There is now no doubt the rapid increase in co-working spaces is reshaping office leasing and will continue to do so.

The most recent report on the trend released this month (November 2018) by CBRE found 100% of large Australian corporate occupiers intended to increase their use of coworking space in the next two years.

At the same time, almost 60% of Australian occupiers plan to reduce their traditional leased office footprint in the next 24 months and 55 % plan to increase their use of coworking space. About 47% aim to acquire more meeting and event space, too, reflecting a shift towards an office portfolio with a greater proportion of flexible space options. 

What’s more, 40% of Australian occupiers surveyed are already using flexible workspace solutions as part of their portfolios. Another telling finding is that 47% of Australian corporates are more likely to be using coworking spaces, followed by serviced offices at 33%.

Coworking is believed to have started in San Francisco in 2005. Now almost 20 years later Anthony Harris, Principal of Ray White Commercial Office Leasing Sydney compares its impact to Uber’s disruption of the taxi industry.

“No one thought we’d be going home in a stranger’s car after Friday night drinks and booking our ride online,” Mr Harris says.

“In the same vein, no one ever thought 10 years ago that there would be instances as we had recently where a large legal firm was seeking short term casual office space in a specific part of the CBD as their lawyers were appearing in court case taking place nearby. Traditionally they would have come to us asking for 100 sqm and being handed a three-year lease.”

CBRE’s Associate Director Research Felice Spark who helped lead the survey team agrees the effects are being felt in the marketplace.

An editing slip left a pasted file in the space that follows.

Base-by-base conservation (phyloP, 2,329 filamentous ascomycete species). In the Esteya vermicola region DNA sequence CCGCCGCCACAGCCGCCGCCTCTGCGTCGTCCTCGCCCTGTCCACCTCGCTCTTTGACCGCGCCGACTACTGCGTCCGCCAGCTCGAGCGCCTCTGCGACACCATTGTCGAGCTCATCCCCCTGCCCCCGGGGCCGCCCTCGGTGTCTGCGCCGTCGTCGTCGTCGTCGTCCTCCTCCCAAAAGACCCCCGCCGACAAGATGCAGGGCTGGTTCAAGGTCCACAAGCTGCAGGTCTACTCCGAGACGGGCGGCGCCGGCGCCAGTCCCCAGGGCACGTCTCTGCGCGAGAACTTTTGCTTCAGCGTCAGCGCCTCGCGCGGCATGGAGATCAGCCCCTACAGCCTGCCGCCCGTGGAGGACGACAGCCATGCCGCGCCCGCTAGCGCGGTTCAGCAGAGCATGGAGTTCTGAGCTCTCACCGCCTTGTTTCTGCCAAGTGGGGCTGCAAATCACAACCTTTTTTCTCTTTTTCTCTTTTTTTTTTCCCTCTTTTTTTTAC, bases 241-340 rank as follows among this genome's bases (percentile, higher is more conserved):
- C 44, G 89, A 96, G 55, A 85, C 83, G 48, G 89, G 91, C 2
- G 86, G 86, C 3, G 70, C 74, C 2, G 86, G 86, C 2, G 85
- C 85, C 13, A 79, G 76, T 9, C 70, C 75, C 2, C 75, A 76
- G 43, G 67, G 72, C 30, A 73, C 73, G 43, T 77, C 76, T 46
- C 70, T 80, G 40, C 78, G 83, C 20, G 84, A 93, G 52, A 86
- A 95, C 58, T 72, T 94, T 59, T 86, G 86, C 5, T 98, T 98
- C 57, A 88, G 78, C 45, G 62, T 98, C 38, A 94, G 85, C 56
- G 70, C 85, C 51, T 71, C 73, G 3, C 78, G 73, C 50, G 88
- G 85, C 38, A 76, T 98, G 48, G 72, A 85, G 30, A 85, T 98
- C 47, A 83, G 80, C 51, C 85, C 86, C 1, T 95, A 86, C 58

“All our clients are grappling with ‘what shall we do to provide a flexible space offering’ and ‘what should our offering be?’ Ms Spark says.

One of the more surprising findings from the CBRE survey that will impact the leasing space was the “overwhelming” 89% of Australian occupiers who said they would prefer being in a building with meeting and event space they could access on an as-needed basis.

“That tells landlords they have to cater for this demand,” Ms Spark says.

Signs of the times

Some leasing agents are beginning to find certain types of office space more challenging to lease as the market struggles to adjust. “The sub 200 sqm market is now harder to rent out due to this trend,” Mr Harris says.

“It’s definitely affecting my business because landlords are trying to catch up, but they don’t have the answers. And it is also affecting us because agency is normally around finding tenants long term space not short-term space.”

Also more challenging to lease were offices with stylish fit-outs that still came with 3 to 5-year fixed leases. “Serviced operators are offering exactly the same product on 3-month leases,” says Mr Harris. “It’s starkly apparent that in the future those landlords who don’t have a short term offering or a tenant in their building like WeWork will be facing vacancies.

“Building landlords will also need to have a solution if a short-term tenant needs to grow and take on more people or contract.”

Finding answers

Leading real estate group Dexus is one to have taken the reins, unveiling in July a range of high-quality suites filled with premium furnishings and offering flexibility both in terms of space and tenure. The 10 spaces comprising SuiteX take up a whole floor of 44 Market St in Sydney’s CBD.

In contrast national director of office leasing for Colliers International Louise Rowe says demand from coworking tenants is not having a noticeable effect on the small end of the office market - at this stage.


At present tenants are still being referred to coworking providers when short term solutions cannot be found.


“There is still strong demand from small tenants (sub 500sqm) for their own identity, but affordable, and this is reflected in the demand we receive for fitted out office space,” Ms Rowe says. “Subsequently our landlords are subdividing floors and building spec fit-outs to accommodate this demand.”